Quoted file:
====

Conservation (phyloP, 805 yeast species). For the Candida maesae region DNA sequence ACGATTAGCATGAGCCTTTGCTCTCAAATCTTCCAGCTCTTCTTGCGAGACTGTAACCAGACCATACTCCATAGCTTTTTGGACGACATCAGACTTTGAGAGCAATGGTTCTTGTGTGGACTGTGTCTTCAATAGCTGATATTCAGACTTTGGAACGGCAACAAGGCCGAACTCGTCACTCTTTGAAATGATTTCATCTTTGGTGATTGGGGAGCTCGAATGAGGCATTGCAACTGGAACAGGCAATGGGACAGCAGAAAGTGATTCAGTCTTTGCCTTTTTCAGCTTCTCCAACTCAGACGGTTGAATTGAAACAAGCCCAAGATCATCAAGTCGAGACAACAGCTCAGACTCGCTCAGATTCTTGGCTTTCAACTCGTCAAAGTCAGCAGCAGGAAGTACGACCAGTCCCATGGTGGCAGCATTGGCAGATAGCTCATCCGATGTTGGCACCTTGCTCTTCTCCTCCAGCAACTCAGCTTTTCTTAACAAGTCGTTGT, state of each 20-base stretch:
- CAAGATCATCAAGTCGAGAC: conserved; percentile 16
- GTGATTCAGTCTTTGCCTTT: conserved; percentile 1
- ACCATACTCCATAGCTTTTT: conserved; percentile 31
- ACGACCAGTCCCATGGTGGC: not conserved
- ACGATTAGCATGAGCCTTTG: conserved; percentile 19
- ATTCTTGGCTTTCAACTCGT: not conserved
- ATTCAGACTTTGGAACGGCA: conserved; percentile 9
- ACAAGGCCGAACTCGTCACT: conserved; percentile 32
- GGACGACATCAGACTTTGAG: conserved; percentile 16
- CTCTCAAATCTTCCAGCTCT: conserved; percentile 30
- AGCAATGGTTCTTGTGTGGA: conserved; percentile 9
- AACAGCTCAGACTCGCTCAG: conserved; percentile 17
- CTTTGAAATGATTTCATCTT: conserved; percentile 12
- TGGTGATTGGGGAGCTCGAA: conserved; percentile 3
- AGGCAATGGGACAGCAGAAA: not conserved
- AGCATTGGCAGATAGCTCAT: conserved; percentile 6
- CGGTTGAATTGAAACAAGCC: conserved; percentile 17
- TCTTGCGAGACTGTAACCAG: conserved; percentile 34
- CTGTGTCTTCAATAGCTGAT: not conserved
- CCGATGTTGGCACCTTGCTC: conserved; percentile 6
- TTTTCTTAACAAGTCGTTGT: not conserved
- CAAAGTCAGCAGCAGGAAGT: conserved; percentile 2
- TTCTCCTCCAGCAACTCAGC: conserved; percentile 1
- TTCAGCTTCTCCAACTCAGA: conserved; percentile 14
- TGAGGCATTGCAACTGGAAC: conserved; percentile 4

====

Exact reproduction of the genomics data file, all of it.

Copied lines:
Conservation (phyloP, 805 yeast species). For the Candida maesae region DNA sequence ACGATTAGCATGAGCCTTTGCTCTCAAATCTTCCAGCTCTTCTTGCGAGACTGTAACCAGACCATACTCCATAGCTTTTTGGACGACATCAGACTTTGAGAGCAATGGTTCTTGTGTGGACTGTGTCTTCAATAGCTGATATTCAGACTTTGGAACGGCAACAAGGCCGAACTCGTCACTCTTTGAAATGATTTCATCTTTGGTGATTGGGGAGCTCGAATGAGGCATTGCAACTGGAACAGGCAATGGGACAGCAGAAAGTGATTCAGTCTTTGCCTTTTTCAGCTTCTCCAACTCAGACGGTTGAATTGAAACAAGCCCAAGATCATCAAGTCGAGACAACAGCTCAGACTCGCTCAGATTCTTGGCTTTCAACTCGTCAAAGTCAGCAGCAGGAAGTACGACCAGTCCCATGGTGGCAGCATTGGCAGATAGCTCATCCGATGTTGGCACCTTGCTCTTCTCCTCCAGCAACTCAGCTTTTCTTAACAAGTCGTTGT, state of each 20-base stretch:
- CAAGATCATCAAGTCGAGAC: conserved; percentile 16
- GTGATTCAGTCTTTGCCTTT: conserved; percentile 1
- ACCATACTCCATAGCTTTTT: conserved; percentile 31
- ACGACCAGTCCCATGGTGGC: not conserved
- ACGATTAGCATGAGCCTTTG: conserved; percentile 19
- ATTCTTGGCTTTCAACTCGT: not conserved
- ATTCAGACTTTGGAACGGCA: conserved; percentile 9
- ACAAGGCCGAACTCGTCACT: conserved; percentile 32
- GGACGACATCAGACTTTGAG: conserved; percentile 16
- CTCTCAAATCTTCCAGCTCT: conserved; percentile 30
- AGCAATGGTTCTTGTGTGGA: conserved; percentile 9
- AACAGCTCAGACTCGCTCAG: conserved; percentile 17
- CTTTGAAATGATTTCATCTT: conserved; percentile 12
- TGGTGATTGGGGAGCTCGAA: conserved; percentile 3
- AGGCAATGGGACAGCAGAAA: not conserved
- AGCATTGGCAGATAGCTCAT: conserved; percentile 6
- CGGTTGAATTGAAACAAGCC: conserved; percentile 17
- TCTTGCGAGACTGTAACCAG: conserved; percentile 34
- CTGTGTCTTCAATAGCTGAT: not conserved
- CCGATGTTGGCACCTTGCTC: conserved; percentile 6
- TTTTCTTAACAAGTCGTTGT: not conserved
- CAAAGTCAGCAGCAGGAAGT: conserved; percentile 2
- TTCTCCTCCAGCAACTCAGC: conserved; percentile 1
- TTCAGCTTCTCCAACTCAGA: conserved; percentile 14
- TGAGGCATTGCAACTGGAAC: conserved; percentile 4